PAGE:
In other words – TDD implies high or perfect coverage. But the inverse is not necessarily true.

How do you achieve thoroughness by driving your development with tests? You imagine the functionality you need next (your next increment of useful change), and you write or modify your tests to “require” the new piece of functionality. They you write it, then you go green. Code coverage doesn’t enter into it, because you should have near perfect coverage at all times by implication, because every new piece of functionality you develop is preceded by tests which test its main paths and error states, upper and lower bounds, etc. Code coverage in this model is a great way to notice that you screwed up and missed something, but nothing else.

So, is code-coverage useful? Heck yeah! I’ve used coverage to discover lots of waste in my system. I’ve removed whole sets of APIs that were “just in case I need them” APIs, because they become rote (lots of accessors/mutators that are not called in normal operations). Is code coverage the only way I would find them? No. If I’m dealing with a system that wasn’t driven with tests, or was poorly tested in general, I may use coverage as a quick health meter, but probably not. Going from zero to 90% on legacy code is likely to be less valuable than just re-writing whole subsystems using TDD… and often more expensive.

Regardless, while Kevin is formally asking “is code coverage useful?” he’s really asking (rhetorically) is it reasonable to worship code coverage as the primary metric. But if no one’s asserting the positive, why is he questioning it? He may be dealing with a lot of people with misunderstandings of how TDD works. He could be dealing with metrics bigots. He could be dealing with management-imposed-metrics initiatives which often fail. It might be a pet peeve or he’s annoyed with TDD and this is a great way to do some agile-baiting of his own. I don’t know him, so I can’t say. His comments seem reasonable, so I assume no ill intent. But the answer to his rhetorical question is “yes, but in context.” Not surprising, since most rhetorically asked questions are answerable in this fashion. Hopefully it’s a bit clearer where it’s useful (and where/how) it’s not.

(This article is a cross-post from “Geek in a Suit”)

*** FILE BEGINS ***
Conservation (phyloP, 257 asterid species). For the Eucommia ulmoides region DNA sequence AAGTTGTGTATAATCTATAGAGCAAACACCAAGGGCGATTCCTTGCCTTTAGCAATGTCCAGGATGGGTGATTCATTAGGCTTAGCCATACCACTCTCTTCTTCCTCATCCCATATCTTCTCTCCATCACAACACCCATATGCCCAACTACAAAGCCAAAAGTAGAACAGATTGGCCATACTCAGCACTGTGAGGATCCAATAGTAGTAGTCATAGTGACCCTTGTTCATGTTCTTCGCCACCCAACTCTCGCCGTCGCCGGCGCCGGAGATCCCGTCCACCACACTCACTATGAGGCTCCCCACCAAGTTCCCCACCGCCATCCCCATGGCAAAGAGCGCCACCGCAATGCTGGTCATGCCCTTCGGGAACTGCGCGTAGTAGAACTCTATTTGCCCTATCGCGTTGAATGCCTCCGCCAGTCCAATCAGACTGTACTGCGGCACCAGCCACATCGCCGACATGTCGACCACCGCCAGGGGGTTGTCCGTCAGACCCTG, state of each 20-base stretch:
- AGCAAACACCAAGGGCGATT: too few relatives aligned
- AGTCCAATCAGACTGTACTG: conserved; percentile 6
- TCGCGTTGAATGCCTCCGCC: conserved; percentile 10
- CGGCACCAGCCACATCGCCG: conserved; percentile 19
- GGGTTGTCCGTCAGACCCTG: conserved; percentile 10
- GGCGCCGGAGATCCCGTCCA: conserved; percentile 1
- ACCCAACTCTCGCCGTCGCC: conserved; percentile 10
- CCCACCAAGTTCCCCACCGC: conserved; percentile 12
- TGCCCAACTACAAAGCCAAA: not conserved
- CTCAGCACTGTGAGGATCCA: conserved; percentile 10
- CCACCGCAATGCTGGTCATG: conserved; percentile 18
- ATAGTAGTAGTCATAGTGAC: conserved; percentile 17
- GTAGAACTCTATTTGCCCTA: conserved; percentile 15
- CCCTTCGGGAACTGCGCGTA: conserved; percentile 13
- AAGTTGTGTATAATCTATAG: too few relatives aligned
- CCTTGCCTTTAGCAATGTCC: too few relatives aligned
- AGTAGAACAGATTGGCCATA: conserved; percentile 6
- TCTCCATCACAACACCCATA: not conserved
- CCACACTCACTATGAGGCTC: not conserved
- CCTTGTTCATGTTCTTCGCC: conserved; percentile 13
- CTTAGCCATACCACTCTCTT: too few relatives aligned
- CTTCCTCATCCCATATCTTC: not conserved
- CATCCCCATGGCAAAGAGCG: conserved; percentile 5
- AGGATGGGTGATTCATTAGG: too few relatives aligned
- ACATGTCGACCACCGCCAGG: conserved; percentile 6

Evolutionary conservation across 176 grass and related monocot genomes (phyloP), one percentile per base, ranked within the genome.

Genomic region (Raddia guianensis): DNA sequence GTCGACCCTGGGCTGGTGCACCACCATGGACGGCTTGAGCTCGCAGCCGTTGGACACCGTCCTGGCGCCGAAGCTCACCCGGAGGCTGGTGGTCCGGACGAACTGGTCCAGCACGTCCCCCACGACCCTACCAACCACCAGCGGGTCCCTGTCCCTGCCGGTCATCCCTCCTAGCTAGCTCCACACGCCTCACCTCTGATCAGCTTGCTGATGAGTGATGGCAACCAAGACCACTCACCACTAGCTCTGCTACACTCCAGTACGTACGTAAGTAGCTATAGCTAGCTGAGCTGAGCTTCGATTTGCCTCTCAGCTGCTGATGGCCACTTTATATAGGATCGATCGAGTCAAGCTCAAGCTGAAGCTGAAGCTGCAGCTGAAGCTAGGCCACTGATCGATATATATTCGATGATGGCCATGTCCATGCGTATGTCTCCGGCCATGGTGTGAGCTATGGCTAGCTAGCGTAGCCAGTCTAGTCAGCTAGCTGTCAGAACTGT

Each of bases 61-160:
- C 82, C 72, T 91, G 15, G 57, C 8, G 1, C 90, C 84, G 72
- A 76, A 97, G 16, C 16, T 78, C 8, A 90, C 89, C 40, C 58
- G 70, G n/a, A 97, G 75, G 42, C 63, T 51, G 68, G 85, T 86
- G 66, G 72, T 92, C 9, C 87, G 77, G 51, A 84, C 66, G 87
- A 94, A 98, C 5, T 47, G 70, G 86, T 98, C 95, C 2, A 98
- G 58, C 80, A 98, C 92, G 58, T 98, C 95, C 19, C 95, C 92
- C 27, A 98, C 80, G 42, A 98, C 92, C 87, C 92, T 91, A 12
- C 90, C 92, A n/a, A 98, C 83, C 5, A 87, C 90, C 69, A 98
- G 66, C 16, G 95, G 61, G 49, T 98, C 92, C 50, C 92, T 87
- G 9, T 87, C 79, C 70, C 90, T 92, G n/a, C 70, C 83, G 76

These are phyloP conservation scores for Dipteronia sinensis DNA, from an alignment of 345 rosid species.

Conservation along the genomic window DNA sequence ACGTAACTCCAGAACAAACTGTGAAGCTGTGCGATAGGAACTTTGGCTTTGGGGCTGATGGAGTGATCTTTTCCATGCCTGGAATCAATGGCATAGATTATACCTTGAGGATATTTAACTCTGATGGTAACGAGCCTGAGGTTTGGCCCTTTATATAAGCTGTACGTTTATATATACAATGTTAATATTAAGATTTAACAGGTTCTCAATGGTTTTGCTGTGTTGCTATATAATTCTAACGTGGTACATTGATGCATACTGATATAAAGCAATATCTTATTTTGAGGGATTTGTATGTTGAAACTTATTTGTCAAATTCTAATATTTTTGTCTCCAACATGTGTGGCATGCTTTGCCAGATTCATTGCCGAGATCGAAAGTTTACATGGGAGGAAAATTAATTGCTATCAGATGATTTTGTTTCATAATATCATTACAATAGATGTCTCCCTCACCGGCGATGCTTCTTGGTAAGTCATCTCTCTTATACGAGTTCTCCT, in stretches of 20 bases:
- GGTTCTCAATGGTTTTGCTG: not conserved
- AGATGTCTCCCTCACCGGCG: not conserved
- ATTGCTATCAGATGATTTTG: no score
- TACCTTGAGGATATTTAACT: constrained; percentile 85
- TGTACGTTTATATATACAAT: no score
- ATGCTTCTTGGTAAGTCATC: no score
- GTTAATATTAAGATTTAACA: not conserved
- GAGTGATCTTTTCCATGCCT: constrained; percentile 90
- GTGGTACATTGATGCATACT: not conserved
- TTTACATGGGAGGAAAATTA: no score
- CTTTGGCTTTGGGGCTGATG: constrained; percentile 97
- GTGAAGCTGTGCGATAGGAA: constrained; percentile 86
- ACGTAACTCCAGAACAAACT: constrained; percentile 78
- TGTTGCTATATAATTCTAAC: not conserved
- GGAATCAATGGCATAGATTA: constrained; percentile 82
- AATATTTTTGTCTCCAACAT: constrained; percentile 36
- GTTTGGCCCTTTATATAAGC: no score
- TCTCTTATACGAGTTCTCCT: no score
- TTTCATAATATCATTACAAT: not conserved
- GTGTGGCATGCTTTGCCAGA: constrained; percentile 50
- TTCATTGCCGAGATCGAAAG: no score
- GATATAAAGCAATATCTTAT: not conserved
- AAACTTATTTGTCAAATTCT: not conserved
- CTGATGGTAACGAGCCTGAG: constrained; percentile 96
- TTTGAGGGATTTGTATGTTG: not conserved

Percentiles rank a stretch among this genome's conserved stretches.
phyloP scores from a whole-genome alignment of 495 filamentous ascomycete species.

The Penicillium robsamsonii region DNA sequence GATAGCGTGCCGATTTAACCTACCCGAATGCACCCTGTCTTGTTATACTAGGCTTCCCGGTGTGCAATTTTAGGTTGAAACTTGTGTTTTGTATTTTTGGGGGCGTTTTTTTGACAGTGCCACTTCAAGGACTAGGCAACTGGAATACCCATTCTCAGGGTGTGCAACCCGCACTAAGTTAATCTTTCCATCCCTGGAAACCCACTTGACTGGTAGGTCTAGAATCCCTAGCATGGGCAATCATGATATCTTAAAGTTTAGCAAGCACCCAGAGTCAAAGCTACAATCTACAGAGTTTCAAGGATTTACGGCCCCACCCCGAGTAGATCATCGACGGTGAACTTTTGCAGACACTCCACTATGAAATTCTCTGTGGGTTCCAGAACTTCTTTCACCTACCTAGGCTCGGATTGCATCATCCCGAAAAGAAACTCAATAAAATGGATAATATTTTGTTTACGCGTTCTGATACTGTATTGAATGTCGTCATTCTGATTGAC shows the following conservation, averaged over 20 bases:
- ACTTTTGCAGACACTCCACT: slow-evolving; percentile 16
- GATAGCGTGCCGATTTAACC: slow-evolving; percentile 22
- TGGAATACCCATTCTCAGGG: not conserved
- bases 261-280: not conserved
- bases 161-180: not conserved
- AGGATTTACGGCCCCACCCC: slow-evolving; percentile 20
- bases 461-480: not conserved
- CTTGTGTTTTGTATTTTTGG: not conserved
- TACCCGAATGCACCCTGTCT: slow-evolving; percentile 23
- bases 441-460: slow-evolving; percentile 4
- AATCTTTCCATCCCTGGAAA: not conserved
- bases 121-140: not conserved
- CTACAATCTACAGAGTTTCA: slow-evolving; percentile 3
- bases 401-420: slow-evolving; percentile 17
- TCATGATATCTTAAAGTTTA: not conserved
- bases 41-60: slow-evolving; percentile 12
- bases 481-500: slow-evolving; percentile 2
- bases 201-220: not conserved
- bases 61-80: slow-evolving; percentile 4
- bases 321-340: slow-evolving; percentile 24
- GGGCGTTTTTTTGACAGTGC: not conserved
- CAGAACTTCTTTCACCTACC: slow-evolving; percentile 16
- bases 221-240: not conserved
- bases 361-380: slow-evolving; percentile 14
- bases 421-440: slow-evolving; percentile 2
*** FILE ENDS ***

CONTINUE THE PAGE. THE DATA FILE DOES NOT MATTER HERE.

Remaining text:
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Agile Blogs

There’s a great discussion on the Extreme Programming Yahoo! group where a whole bunch of folks list their blogs out. If you aren’t part of the group, you should probably join it (it focuses on technical practices, and there’s lots of other good agile stuff there too). The discussion starts with a message from James Carr where he asks who else here blogs?

It’s probably still cool to jump in with your own blog link if you have an agile-focused blog (I’m sure Scrum, Lean and other agile methods would be welcome even though it’s an extreme programming list!)

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Excellent Article about Planning Velocity

J. B. Rainsberger has written an excellent article about the usefulness of planning velocity (and the places where it is not useful as well). I highly recommend reading it, particularly if you are a manager or a project manager.

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Done the Conversion to New Host, New Blog Software

I had some problems with Feedburner, but they seem to be fixed now.  Hopefully everything works and you all can enjoy a reading experience without too much cruft.  Just for what it’s worth, all the old urls point to the same stuff from the old AgileAdvice web site.  Any links you have to stuff here still work.  However, all that stuff has also been imported into the new blog software so actually there are two copies of every article.  This is a temporary condition!!!  If you have linked to stuff here, please consider re-linking to the the new version of the article.  It won’t always be easy to do, but the handy-dandy search box on the right should help you out :-)